Eastern Shore Land Conservancy


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Mission Statement
Conserve, steward, and advocate for the unique rural landscape of the Eastern Shore.

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friendship park Tag

Friendship Park

In partnership with the small town of East New Market and with funding from the Dorchester Heart of the Chesapeake Heritage Authority, ESLC led a community conversation to help create a plan for an 8-acre property at risk of a residential development incongruent with the look and feel of the existing town. The property at the town center is historically important to the community. Residents recognized a natural recreational opportunity at the site. With help from university design students, a vision for a park was so strong, it inspired the town’s first general obligation bond to purchase the property.  This land now is held in permanent protection by the Maryland Environmental Trust’s first urban conservation easement (co-held with ESLC), and the town is exploring options for new bike and walking paths, as well as a community garden.

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ESLC Releases Visioning Book for East New Market

Eastern Shore Land Conservancy (ESLC) recently released the published results of East New Market’s place work[s]hop. A collaborative community design initiative founded by ESLC and Urban Dialogues, Inc., place work[s]hop is designed for the specific needs of Eastern Shore small towns. It combines local community knowledge with the design and planning knowledge of local architects, planners, preservationists and policy-makers. The entire community of East New Market created a vision for their community which included drawings, input and ideas about the best strategies for helping East New Market become a vibrant small town again. Their participation in the place work[s]hop process began when a historic property featuring one of the town’s oldest homes – Friendship Hall- came under threat of development. "We were approached by Mayor Caroline Cline and Dorchester County Tourism Director Amanda Fenstermaker to help East New Market determine the best solution to save Friendship Hall," said Jake Day, ESLC’s Town Planning Manager. "We quickly realized these concerns were greater than just one property and place work[s]hop was an ideal way to empower the town and its residents with the tools and expertise to determine the future needs of the community." As a result of this process, the threatened property is close to becoming a public park and the community developed - with the help of the leading organizations and many volunteers - a set of strategies for responding to the town's most pressing challenges. This book tells their story and provides the town with a roadmap for implementing these strategies. It was officially presented to the town at their annual Community Dinner earlier this month and is available for purchase via ESLC’s website. "Ensuring that town leaders and residents are equipped to lead the way on implementing the recommendations independent of us is the most important goal of place work[s]hop and – lucky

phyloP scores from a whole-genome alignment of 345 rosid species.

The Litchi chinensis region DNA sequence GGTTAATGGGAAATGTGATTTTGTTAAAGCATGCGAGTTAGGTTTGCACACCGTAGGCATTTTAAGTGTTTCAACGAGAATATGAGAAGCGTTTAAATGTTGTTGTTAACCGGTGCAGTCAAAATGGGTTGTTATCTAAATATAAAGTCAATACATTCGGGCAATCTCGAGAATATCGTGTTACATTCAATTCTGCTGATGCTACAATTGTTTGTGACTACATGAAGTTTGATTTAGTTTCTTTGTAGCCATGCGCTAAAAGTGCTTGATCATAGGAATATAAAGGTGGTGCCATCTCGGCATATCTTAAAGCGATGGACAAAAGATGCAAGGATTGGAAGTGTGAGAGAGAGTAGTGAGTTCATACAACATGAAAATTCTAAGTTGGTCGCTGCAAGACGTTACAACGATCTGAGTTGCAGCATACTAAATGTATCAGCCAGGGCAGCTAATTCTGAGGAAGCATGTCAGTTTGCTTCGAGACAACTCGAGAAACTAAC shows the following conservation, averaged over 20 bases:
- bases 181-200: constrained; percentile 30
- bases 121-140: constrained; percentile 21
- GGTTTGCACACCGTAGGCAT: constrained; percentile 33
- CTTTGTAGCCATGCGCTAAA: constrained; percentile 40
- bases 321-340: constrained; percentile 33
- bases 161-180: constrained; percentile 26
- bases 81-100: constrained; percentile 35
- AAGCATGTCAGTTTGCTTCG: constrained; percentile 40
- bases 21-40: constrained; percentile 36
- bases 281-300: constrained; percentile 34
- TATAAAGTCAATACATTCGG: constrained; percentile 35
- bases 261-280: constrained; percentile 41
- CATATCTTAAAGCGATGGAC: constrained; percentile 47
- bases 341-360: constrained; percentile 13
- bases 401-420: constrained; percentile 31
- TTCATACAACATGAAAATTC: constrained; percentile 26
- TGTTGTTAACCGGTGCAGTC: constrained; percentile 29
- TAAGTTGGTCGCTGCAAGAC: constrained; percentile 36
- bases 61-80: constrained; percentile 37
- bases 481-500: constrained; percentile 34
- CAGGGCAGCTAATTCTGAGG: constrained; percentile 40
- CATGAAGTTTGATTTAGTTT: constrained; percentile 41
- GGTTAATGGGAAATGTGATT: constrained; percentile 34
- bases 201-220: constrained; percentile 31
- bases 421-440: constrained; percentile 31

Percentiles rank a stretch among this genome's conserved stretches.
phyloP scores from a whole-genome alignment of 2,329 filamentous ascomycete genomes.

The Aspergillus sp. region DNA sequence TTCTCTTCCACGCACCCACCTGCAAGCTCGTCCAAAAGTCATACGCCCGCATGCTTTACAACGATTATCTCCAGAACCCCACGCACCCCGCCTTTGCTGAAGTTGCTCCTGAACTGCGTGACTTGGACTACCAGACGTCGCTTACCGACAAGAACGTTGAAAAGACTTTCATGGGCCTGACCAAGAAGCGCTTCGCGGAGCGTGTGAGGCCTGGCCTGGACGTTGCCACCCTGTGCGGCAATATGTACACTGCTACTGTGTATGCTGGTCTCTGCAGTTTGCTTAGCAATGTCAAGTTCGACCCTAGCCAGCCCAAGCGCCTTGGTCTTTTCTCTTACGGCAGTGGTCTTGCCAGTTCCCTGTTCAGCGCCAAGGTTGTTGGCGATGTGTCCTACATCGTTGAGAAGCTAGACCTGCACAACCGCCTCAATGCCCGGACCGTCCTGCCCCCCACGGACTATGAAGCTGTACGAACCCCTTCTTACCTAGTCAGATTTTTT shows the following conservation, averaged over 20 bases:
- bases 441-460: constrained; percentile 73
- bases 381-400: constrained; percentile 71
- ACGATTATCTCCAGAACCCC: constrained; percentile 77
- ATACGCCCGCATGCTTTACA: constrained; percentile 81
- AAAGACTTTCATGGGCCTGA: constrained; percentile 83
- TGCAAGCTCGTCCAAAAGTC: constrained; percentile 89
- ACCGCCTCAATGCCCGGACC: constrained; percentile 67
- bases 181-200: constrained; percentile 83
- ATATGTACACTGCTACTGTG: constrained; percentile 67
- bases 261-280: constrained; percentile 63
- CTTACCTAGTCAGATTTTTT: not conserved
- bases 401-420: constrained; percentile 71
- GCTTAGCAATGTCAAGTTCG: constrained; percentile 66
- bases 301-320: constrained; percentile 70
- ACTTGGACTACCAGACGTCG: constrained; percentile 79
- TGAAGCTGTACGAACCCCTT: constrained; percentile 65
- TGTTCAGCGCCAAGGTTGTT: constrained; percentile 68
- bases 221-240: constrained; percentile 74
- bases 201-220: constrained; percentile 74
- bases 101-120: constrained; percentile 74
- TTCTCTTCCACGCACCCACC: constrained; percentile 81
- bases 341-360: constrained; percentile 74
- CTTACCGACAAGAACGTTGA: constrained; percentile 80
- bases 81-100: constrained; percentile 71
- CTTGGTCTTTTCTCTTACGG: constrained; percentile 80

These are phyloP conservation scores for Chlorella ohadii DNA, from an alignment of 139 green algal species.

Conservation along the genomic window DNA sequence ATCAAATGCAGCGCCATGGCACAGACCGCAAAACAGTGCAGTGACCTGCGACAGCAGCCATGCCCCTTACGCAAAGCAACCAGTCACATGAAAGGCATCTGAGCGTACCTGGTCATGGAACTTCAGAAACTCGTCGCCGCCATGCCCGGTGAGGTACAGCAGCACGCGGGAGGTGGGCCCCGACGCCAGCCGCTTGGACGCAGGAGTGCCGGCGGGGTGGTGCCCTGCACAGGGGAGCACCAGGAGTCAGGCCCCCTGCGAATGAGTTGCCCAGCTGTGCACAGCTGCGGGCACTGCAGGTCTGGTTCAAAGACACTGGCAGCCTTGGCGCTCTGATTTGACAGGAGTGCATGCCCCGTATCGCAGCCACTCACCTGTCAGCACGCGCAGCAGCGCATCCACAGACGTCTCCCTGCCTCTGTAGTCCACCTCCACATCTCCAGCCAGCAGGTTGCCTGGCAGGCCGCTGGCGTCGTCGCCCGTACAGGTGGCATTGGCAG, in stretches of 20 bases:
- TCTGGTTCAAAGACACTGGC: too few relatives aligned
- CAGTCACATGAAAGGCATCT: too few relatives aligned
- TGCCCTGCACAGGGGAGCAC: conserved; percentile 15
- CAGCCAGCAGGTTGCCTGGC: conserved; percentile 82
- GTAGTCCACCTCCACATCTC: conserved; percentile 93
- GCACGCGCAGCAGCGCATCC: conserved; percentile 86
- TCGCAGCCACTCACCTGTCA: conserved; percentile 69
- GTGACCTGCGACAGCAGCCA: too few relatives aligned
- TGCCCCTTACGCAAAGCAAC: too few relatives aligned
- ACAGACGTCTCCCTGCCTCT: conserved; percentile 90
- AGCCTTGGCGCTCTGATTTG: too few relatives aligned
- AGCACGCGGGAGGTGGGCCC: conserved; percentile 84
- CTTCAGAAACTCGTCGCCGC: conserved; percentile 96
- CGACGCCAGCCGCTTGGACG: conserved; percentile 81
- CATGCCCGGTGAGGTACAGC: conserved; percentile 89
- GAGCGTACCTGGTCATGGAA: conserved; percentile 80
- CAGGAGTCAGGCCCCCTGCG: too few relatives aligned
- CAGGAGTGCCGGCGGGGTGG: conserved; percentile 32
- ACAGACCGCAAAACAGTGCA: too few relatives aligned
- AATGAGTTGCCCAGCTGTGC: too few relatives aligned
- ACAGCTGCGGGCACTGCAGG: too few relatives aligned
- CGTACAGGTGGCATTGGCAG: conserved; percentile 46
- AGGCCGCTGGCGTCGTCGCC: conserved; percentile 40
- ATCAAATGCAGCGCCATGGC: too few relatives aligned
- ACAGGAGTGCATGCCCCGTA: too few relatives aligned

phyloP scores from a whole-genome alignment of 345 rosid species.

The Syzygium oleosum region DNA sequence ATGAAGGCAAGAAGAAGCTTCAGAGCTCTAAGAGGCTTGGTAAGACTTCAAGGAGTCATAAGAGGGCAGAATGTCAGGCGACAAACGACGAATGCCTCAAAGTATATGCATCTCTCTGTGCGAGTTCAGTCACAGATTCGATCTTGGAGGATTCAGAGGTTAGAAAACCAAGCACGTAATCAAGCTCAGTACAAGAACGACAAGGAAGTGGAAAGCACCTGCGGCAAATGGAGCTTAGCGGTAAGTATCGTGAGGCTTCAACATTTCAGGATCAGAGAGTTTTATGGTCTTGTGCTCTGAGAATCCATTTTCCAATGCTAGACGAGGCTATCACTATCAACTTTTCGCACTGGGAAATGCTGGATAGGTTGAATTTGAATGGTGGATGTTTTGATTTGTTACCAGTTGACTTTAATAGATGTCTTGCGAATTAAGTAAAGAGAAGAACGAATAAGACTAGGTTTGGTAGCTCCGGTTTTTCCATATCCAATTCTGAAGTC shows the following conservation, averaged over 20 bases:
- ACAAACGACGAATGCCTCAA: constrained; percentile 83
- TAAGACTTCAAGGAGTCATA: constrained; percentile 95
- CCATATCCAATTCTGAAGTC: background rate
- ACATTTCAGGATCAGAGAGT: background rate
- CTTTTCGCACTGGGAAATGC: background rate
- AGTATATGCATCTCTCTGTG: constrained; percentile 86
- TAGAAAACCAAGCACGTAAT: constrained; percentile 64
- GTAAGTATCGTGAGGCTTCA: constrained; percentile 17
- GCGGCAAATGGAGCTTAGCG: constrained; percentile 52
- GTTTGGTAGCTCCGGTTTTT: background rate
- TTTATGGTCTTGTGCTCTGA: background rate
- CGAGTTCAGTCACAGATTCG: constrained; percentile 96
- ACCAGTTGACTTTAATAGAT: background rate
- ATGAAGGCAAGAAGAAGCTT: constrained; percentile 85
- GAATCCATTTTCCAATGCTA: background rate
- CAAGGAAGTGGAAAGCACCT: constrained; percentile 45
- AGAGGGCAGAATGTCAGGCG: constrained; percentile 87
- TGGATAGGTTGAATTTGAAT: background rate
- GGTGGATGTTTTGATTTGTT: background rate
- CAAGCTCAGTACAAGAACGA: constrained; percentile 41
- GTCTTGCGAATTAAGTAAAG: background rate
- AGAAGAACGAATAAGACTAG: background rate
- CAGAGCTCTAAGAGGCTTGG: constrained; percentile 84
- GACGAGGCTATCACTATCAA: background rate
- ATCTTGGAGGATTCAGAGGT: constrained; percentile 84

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Recent Posts

  • Whale Wallows for Salamanders
  • Spotlight: Ben Tilghman
  • Harboring Plans for Cambridge
  • What is a Mosaic?
  • Q & A: Brad Rogers, South Baltimore Gateway Partnership
  • Sponsorship Spotlight: PRS Guitars
  • Cloudy with a Chance of Carbon Emissions
  • Roots Monthly Giving Spotlight: Amanda Thornley
  • Big Changes on the Horizon for the CREP Easement Program
  • Trails Get a Boost Across the Shore
  • Seven Legislative Efforts That Could Impact Eastern Shore Land Use and Preservation
  • Land Protection for All
  • Board Spotlight: Jules Hendrix
  • New Regional Trail Map Shows Existing and Potential Trails for a Growing Network
  • Saving Maryland’s Tidal Salt Marshes